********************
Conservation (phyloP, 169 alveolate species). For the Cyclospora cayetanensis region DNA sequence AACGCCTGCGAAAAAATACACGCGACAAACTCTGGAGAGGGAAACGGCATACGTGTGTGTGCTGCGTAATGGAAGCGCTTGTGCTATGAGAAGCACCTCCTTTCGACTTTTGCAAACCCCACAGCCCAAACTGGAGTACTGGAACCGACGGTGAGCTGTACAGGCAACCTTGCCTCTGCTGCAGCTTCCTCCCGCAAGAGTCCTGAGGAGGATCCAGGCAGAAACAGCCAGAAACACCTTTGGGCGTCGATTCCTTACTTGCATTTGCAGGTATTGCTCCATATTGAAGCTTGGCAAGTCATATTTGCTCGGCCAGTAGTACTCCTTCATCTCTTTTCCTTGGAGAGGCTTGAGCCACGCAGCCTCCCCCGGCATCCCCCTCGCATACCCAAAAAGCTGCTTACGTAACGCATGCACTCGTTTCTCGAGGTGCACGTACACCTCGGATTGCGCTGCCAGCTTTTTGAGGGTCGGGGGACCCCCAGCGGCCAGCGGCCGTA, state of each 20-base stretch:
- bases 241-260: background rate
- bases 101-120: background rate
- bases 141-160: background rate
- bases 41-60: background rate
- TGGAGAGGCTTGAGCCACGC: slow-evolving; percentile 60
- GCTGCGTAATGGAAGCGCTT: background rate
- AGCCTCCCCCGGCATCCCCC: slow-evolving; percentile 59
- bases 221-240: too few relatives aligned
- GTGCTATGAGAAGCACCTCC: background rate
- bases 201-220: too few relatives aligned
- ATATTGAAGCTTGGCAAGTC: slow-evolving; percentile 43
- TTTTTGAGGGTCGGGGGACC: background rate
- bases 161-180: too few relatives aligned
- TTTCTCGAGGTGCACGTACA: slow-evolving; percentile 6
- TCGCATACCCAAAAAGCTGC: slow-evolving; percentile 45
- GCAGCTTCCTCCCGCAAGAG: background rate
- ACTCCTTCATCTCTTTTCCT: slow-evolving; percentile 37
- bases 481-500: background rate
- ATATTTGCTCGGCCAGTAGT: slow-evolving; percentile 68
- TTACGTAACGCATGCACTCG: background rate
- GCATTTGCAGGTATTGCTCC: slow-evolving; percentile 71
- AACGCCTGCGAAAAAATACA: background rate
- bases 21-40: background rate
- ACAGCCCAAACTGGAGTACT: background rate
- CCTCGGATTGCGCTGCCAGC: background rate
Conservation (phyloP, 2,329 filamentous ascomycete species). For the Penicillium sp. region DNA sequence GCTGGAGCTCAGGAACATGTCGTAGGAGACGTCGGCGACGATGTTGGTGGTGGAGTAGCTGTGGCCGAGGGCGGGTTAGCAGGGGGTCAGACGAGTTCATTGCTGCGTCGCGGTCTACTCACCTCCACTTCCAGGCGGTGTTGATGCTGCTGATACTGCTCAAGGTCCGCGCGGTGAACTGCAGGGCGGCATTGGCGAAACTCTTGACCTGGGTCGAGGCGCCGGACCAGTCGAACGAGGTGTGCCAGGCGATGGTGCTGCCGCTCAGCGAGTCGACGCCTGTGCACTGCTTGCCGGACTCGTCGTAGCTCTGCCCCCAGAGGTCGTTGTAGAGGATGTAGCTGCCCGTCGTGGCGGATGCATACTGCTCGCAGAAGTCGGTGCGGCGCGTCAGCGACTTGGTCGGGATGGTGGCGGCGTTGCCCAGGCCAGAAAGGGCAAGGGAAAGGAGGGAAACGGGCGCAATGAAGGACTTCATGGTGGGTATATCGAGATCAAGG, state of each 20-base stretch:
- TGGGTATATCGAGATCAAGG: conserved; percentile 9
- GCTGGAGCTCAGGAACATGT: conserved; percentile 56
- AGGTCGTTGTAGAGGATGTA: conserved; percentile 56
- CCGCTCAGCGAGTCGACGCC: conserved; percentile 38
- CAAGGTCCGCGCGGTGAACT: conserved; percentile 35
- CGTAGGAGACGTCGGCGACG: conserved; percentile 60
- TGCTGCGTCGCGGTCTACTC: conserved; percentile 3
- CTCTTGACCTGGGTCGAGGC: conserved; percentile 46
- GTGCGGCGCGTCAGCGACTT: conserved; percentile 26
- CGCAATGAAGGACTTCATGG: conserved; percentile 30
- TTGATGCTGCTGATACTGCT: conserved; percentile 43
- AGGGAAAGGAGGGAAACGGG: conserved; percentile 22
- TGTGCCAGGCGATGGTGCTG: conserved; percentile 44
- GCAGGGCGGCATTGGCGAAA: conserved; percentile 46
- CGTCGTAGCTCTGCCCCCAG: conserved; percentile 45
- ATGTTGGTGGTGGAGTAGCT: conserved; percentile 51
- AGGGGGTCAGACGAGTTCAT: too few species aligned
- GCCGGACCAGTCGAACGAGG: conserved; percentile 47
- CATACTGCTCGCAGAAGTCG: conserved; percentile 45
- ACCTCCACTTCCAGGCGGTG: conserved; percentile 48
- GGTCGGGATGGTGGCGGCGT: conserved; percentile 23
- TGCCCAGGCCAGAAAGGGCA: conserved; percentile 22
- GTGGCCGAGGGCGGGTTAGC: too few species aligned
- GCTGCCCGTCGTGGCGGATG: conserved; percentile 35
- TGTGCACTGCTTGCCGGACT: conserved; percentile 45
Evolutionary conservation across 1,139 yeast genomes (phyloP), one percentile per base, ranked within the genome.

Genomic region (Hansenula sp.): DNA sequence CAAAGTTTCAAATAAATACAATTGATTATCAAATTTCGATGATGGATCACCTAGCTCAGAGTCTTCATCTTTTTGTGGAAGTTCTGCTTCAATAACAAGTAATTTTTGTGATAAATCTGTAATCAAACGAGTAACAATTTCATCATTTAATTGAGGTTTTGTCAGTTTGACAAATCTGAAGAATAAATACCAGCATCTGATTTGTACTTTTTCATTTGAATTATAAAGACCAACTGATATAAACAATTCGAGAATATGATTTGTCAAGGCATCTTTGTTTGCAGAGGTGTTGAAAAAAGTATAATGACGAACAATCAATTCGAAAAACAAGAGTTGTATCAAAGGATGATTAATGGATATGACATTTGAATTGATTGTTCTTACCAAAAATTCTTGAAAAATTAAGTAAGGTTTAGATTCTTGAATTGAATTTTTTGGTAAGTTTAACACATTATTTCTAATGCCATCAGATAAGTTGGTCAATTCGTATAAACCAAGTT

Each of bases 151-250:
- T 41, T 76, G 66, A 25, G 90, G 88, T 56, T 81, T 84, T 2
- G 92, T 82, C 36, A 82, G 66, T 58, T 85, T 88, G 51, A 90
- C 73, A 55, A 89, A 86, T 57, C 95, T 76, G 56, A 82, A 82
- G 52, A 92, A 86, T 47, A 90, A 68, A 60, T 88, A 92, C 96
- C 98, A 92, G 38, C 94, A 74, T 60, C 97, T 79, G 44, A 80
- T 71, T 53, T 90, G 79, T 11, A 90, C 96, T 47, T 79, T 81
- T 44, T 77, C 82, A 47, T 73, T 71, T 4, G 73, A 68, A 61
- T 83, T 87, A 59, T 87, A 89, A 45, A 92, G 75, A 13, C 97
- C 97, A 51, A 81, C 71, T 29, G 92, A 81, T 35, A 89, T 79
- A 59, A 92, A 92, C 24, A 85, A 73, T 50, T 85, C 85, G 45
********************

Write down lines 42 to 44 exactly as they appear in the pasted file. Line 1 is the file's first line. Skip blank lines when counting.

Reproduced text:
- CGTCGTAGCTCTGCCCCCAG: conserved; percentile 45
- ATGTTGGTGGTGGAGTAGCT: conserved; percentile 51
- AGGGGGTCAGACGAGTTCAT: too few species aligned